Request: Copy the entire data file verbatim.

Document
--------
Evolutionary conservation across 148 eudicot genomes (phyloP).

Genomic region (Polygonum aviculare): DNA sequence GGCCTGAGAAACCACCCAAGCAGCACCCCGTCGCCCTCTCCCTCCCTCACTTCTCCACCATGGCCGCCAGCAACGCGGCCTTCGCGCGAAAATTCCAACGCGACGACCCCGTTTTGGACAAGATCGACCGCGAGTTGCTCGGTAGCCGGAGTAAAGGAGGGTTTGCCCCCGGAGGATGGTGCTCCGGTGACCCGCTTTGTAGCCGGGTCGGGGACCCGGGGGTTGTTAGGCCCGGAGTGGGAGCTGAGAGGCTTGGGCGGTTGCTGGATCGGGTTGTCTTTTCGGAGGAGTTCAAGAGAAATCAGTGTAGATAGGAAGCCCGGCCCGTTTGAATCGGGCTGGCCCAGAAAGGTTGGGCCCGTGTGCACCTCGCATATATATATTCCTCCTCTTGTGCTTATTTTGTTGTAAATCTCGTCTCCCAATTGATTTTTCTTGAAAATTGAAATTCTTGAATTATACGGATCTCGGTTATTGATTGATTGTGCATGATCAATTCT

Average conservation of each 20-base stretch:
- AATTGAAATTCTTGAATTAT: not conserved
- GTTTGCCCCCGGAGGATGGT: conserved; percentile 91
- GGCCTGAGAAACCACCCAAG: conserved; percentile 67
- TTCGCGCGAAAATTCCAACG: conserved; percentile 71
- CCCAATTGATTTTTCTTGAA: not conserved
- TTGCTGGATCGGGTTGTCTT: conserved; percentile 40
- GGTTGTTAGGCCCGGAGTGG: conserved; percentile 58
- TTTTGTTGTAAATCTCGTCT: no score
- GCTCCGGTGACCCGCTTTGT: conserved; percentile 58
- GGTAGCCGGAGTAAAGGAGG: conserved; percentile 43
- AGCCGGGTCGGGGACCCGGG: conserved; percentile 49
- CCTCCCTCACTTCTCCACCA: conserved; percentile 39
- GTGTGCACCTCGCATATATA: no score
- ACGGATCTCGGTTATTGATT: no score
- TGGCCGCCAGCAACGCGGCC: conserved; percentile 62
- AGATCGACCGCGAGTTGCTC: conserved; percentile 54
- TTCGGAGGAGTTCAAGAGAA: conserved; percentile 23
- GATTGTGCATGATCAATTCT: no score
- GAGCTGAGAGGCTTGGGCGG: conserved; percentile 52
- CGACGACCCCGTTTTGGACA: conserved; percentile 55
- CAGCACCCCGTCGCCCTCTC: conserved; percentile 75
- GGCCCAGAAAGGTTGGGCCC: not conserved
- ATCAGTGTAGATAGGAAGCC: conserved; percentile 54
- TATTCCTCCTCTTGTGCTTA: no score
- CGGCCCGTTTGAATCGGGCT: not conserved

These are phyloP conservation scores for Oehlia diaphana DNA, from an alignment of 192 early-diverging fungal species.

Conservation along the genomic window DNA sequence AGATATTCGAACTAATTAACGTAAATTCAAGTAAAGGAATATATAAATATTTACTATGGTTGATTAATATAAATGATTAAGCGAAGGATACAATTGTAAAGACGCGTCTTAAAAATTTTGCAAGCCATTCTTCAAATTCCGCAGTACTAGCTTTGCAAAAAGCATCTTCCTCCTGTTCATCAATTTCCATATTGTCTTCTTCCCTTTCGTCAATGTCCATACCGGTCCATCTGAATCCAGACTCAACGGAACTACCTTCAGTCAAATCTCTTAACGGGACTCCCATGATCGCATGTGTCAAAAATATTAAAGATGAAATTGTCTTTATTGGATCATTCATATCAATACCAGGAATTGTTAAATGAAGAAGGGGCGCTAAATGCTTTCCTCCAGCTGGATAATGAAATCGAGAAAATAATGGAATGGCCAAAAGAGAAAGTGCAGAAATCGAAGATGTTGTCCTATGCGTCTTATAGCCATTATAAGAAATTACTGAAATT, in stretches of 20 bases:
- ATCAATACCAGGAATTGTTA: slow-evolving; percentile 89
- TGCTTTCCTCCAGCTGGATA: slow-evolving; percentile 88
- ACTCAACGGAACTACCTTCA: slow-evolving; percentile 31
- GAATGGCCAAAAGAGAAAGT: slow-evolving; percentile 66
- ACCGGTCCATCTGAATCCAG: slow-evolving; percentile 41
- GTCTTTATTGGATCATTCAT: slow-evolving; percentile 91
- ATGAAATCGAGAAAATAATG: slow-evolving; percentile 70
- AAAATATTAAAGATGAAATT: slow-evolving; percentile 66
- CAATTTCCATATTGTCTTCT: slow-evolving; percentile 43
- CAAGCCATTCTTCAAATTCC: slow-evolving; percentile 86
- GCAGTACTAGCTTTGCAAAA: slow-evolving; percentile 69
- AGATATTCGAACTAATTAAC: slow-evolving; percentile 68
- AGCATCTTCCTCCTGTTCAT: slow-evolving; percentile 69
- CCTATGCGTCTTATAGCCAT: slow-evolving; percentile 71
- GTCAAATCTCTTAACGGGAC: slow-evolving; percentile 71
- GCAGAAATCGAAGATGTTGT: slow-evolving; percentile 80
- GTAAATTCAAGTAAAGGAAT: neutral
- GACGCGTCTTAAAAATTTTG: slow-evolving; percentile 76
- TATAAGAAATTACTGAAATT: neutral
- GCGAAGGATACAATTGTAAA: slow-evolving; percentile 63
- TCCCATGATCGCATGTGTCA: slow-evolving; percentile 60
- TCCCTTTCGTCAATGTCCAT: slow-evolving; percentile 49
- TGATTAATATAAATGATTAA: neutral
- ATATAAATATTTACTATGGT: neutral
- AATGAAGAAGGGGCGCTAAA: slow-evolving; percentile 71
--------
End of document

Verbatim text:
Evolutionary conservation across 148 eudicot genomes (phyloP).

Genomic region (Polygonum aviculare): DNA sequence GGCCTGAGAAACCACCCAAGCAGCACCCCGTCGCCCTCTCCCTCCCTCACTTCTCCACCATGGCCGCCAGCAACGCGGCCTTCGCGCGAAAATTCCAACGCGACGACCCCGTTTTGGACAAGATCGACCGCGAGTTGCTCGGTAGCCGGAGTAAAGGAGGGTTTGCCCCCGGAGGATGGTGCTCCGGTGACCCGCTTTGTAGCCGGGTCGGGGACCCGGGGGTTGTTAGGCCCGGAGTGGGAGCTGAGAGGCTTGGGCGGTTGCTGGATCGGGTTGTCTTTTCGGAGGAGTTCAAGAGAAATCAGTGTAGATAGGAAGCCCGGCCCGTTTGAATCGGGCTGGCCCAGAAAGGTTGGGCCCGTGTGCACCTCGCATATATATATTCCTCCTCTTGTGCTTATTTTGTTGTAAATCTCGTCTCCCAATTGATTTTTCTTGAAAATTGAAATTCTTGAATTATACGGATCTCGGTTATTGATTGATTGTGCATGATCAATTCT

Average conservation of each 20-base stretch:
- AATTGAAATTCTTGAATTAT: not conserved
- GTTTGCCCCCGGAGGATGGT: conserved; percentile 91
- GGCCTGAGAAACCACCCAAG: conserved; percentile 67
- TTCGCGCGAAAATTCCAACG: conserved; percentile 71
- CCCAATTGATTTTTCTTGAA: not conserved
- TTGCTGGATCGGGTTGTCTT: conserved; percentile 40
- GGTTGTTAGGCCCGGAGTGG: conserved; percentile 58
- TTTTGTTGTAAATCTCGTCT: no score
- GCTCCGGTGACCCGCTTTGT: conserved; percentile 58
- GGTAGCCGGAGTAAAGGAGG: conserved; percentile 43
- AGCCGGGTCGGGGACCCGGG: conserved; percentile 49
- CCTCCCTCACTTCTCCACCA: conserved; percentile 39
- GTGTGCACCTCGCATATATA: no score
- ACGGATCTCGGTTATTGATT: no score
- TGGCCGCCAGCAACGCGGCC: conserved; percentile 62
- AGATCGACCGCGAGTTGCTC: conserved; percentile 54
- TTCGGAGGAGTTCAAGAGAA: conserved; percentile 23
- GATTGTGCATGATCAATTCT: no score
- GAGCTGAGAGGCTTGGGCGG: conserved; percentile 52
- CGACGACCCCGTTTTGGACA: conserved; percentile 55
- CAGCACCCCGTCGCCCTCTC: conserved; percentile 75
- GGCCCAGAAAGGTTGGGCCC: not conserved
- ATCAGTGTAGATAGGAAGCC: conserved; percentile 54
- TATTCCTCCTCTTGTGCTTA: no score
- CGGCCCGTTTGAATCGGGCT: not conserved

These are phyloP conservation scores for Oehlia diaphana DNA, from an alignment of 192 early-diverging fungal species.

Conservation along the genomic window DNA sequence AGATATTCGAACTAATTAACGTAAATTCAAGTAAAGGAATATATAAATATTTACTATGGTTGATTAATATAAATGATTAAGCGAAGGATACAATTGTAAAGACGCGTCTTAAAAATTTTGCAAGCCATTCTTCAAATTCCGCAGTACTAGCTTTGCAAAAAGCATCTTCCTCCTGTTCATCAATTTCCATATTGTCTTCTTCCCTTTCGTCAATGTCCATACCGGTCCATCTGAATCCAGACTCAACGGAACTACCTTCAGTCAAATCTCTTAACGGGACTCCCATGATCGCATGTGTCAAAAATATTAAAGATGAAATTGTCTTTATTGGATCATTCATATCAATACCAGGAATTGTTAAATGAAGAAGGGGCGCTAAATGCTTTCCTCCAGCTGGATAATGAAATCGAGAAAATAATGGAATGGCCAAAAGAGAAAGTGCAGAAATCGAAGATGTTGTCCTATGCGTCTTATAGCCATTATAAGAAATTACTGAAATT, in stretches of 20 bases:
- ATCAATACCAGGAATTGTTA: slow-evolving; percentile 89
- TGCTTTCCTCCAGCTGGATA: slow-evolving; percentile 88
- ACTCAACGGAACTACCTTCA: slow-evolving; percentile 31
- GAATGGCCAAAAGAGAAAGT: slow-evolving; percentile 66
- ACCGGTCCATCTGAATCCAG: slow-evolving; percentile 41
- GTCTTTATTGGATCATTCAT: slow-evolving; percentile 91
- ATGAAATCGAGAAAATAATG: slow-evolving; percentile 70
- AAAATATTAAAGATGAAATT: slow-evolving; percentile 66
- CAATTTCCATATTGTCTTCT: slow-evolving; percentile 43
- CAAGCCATTCTTCAAATTCC: slow-evolving; percentile 86
- GCAGTACTAGCTTTGCAAAA: slow-evolving; percentile 69
- AGATATTCGAACTAATTAAC: slow-evolving; percentile 68
- AGCATCTTCCTCCTGTTCAT: slow-evolving; percentile 69
- CCTATGCGTCTTATAGCCAT: slow-evolving; percentile 71
- GTCAAATCTCTTAACGGGAC: slow-evolving; percentile 71
- GCAGAAATCGAAGATGTTGT: slow-evolving; percentile 80
- GTAAATTCAAGTAAAGGAAT: neutral
- GACGCGTCTTAAAAATTTTG: slow-evolving; percentile 76
- TATAAGAAATTACTGAAATT: neutral
- GCGAAGGATACAATTGTAAA: slow-evolving; percentile 63
- TCCCATGATCGCATGTGTCA: slow-evolving; percentile 60
- TCCCTTTCGTCAATGTCCAT: slow-evolving; percentile 49
- TGATTAATATAAATGATTAA: neutral
- ATATAAATATTTACTATGGT: neutral
- AATGAAGAAGGGGCGCTAAA: slow-evolving; percentile 71